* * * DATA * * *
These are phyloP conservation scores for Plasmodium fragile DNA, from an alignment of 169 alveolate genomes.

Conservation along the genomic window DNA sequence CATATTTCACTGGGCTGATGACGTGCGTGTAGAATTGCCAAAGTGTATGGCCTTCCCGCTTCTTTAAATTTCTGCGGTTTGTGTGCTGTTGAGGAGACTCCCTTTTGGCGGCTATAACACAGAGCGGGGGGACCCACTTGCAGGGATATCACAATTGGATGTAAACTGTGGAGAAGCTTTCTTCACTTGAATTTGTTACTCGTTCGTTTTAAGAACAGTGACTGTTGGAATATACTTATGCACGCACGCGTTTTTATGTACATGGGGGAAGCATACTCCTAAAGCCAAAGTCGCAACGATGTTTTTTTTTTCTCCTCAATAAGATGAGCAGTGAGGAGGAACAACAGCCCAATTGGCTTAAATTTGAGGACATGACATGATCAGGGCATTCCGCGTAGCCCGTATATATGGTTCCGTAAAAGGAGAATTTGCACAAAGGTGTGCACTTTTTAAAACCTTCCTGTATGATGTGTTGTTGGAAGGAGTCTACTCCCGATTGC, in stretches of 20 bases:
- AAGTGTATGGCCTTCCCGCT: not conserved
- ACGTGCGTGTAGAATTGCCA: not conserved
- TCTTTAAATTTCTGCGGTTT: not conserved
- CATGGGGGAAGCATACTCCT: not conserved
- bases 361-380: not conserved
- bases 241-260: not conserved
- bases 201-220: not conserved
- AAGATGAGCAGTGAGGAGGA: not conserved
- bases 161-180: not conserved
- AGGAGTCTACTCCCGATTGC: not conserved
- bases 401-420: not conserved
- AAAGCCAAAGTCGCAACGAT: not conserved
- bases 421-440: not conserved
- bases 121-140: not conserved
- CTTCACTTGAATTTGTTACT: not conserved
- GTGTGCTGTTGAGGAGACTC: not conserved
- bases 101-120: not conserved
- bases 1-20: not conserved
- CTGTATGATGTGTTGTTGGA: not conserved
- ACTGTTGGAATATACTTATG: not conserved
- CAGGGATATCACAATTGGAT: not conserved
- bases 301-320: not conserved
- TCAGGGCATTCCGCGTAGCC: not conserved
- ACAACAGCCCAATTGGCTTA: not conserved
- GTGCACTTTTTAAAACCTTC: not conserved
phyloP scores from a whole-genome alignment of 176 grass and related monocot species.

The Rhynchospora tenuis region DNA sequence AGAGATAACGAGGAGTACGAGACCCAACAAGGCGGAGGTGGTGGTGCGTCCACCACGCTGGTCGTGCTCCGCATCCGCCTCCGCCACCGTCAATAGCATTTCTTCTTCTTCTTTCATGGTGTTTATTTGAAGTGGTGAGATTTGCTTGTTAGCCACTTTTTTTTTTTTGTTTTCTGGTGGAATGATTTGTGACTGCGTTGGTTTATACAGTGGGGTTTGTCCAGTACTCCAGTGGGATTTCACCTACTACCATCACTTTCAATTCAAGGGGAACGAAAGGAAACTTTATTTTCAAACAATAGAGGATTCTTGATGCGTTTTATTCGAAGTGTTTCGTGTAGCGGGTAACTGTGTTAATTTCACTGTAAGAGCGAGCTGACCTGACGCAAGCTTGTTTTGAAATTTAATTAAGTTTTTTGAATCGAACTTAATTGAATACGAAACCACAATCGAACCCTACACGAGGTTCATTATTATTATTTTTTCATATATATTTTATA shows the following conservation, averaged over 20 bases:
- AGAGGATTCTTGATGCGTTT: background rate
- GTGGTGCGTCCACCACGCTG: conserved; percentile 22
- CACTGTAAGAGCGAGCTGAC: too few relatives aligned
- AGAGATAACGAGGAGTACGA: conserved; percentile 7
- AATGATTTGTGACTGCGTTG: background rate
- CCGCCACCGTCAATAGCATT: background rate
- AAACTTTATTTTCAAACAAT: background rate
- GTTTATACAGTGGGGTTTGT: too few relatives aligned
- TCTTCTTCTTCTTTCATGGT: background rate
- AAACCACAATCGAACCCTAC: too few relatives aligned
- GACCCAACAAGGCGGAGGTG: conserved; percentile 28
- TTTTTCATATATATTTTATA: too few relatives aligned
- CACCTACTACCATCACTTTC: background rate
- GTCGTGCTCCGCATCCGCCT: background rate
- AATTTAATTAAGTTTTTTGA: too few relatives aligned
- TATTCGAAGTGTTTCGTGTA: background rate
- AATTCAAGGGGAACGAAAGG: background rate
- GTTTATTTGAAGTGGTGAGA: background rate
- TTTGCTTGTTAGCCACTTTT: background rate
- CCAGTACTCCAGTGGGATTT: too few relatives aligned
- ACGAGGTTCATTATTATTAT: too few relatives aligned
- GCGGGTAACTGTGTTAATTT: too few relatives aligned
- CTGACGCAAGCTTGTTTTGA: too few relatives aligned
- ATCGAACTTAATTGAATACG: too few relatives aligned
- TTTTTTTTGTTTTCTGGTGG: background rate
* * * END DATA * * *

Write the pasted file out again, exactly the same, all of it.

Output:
These are phyloP conservation scores for Plasmodium fragile DNA, from an alignment of 169 alveolate genomes.

Conservation along the genomic window DNA sequence CATATTTCACTGGGCTGATGACGTGCGTGTAGAATTGCCAAAGTGTATGGCCTTCCCGCTTCTTTAAATTTCTGCGGTTTGTGTGCTGTTGAGGAGACTCCCTTTTGGCGGCTATAACACAGAGCGGGGGGACCCACTTGCAGGGATATCACAATTGGATGTAAACTGTGGAGAAGCTTTCTTCACTTGAATTTGTTACTCGTTCGTTTTAAGAACAGTGACTGTTGGAATATACTTATGCACGCACGCGTTTTTATGTACATGGGGGAAGCATACTCCTAAAGCCAAAGTCGCAACGATGTTTTTTTTTTCTCCTCAATAAGATGAGCAGTGAGGAGGAACAACAGCCCAATTGGCTTAAATTTGAGGACATGACATGATCAGGGCATTCCGCGTAGCCCGTATATATGGTTCCGTAAAAGGAGAATTTGCACAAAGGTGTGCACTTTTTAAAACCTTCCTGTATGATGTGTTGTTGGAAGGAGTCTACTCCCGATTGC, in stretches of 20 bases:
- AAGTGTATGGCCTTCCCGCT: not conserved
- ACGTGCGTGTAGAATTGCCA: not conserved
- TCTTTAAATTTCTGCGGTTT: not conserved
- CATGGGGGAAGCATACTCCT: not conserved
- bases 361-380: not conserved
- bases 241-260: not conserved
- bases 201-220: not conserved
- AAGATGAGCAGTGAGGAGGA: not conserved
- bases 161-180: not conserved
- AGGAGTCTACTCCCGATTGC: not conserved
- bases 401-420: not conserved
- AAAGCCAAAGTCGCAACGAT: not conserved
- bases 421-440: not conserved
- bases 121-140: not conserved
- CTTCACTTGAATTTGTTACT: not conserved
- GTGTGCTGTTGAGGAGACTC: not conserved
- bases 101-120: not conserved
- bases 1-20: not conserved
- CTGTATGATGTGTTGTTGGA: not conserved
- ACTGTTGGAATATACTTATG: not conserved
- CAGGGATATCACAATTGGAT: not conserved
- bases 301-320: not conserved
- TCAGGGCATTCCGCGTAGCC: not conserved
- ACAACAGCCCAATTGGCTTA: not conserved
- GTGCACTTTTTAAAACCTTC: not conserved
phyloP scores from a whole-genome alignment of 176 grass and related monocot species.

The Rhynchospora tenuis region DNA sequence AGAGATAACGAGGAGTACGAGACCCAACAAGGCGGAGGTGGTGGTGCGTCCACCACGCTGGTCGTGCTCCGCATCCGCCTCCGCCACCGTCAATAGCATTTCTTCTTCTTCTTTCATGGTGTTTATTTGAAGTGGTGAGATTTGCTTGTTAGCCACTTTTTTTTTTTTGTTTTCTGGTGGAATGATTTGTGACTGCGTTGGTTTATACAGTGGGGTTTGTCCAGTACTCCAGTGGGATTTCACCTACTACCATCACTTTCAATTCAAGGGGAACGAAAGGAAACTTTATTTTCAAACAATAGAGGATTCTTGATGCGTTTTATTCGAAGTGTTTCGTGTAGCGGGTAACTGTGTTAATTTCACTGTAAGAGCGAGCTGACCTGACGCAAGCTTGTTTTGAAATTTAATTAAGTTTTTTGAATCGAACTTAATTGAATACGAAACCACAATCGAACCCTACACGAGGTTCATTATTATTATTTTTTCATATATATTTTATA shows the following conservation, averaged over 20 bases:
- AGAGGATTCTTGATGCGTTT: background rate
- GTGGTGCGTCCACCACGCTG: conserved; percentile 22
- CACTGTAAGAGCGAGCTGAC: too few relatives aligned
- AGAGATAACGAGGAGTACGA: conserved; percentile 7
- AATGATTTGTGACTGCGTTG: background rate
- CCGCCACCGTCAATAGCATT: background rate
- AAACTTTATTTTCAAACAAT: background rate
- GTTTATACAGTGGGGTTTGT: too few relatives aligned
- TCTTCTTCTTCTTTCATGGT: background rate
- AAACCACAATCGAACCCTAC: too few relatives aligned
- GACCCAACAAGGCGGAGGTG: conserved; percentile 28
- TTTTTCATATATATTTTATA: too few relatives aligned
- CACCTACTACCATCACTTTC: background rate
- GTCGTGCTCCGCATCCGCCT: background rate
- AATTTAATTAAGTTTTTTGA: too few relatives aligned
- TATTCGAAGTGTTTCGTGTA: background rate
- AATTCAAGGGGAACGAAAGG: background rate
- GTTTATTTGAAGTGGTGAGA: background rate
- TTTGCTTGTTAGCCACTTTT: background rate
- CCAGTACTCCAGTGGGATTT: too few relatives aligned
- ACGAGGTTCATTATTATTAT: too few relatives aligned
- GCGGGTAACTGTGTTAATTT: too few relatives aligned
- CTGACGCAAGCTTGTTTTGA: too few relatives aligned
- ATCGAACTTAATTGAATACG: too few relatives aligned
- TTTTTTTTGTTTTCTGGTGG: background rate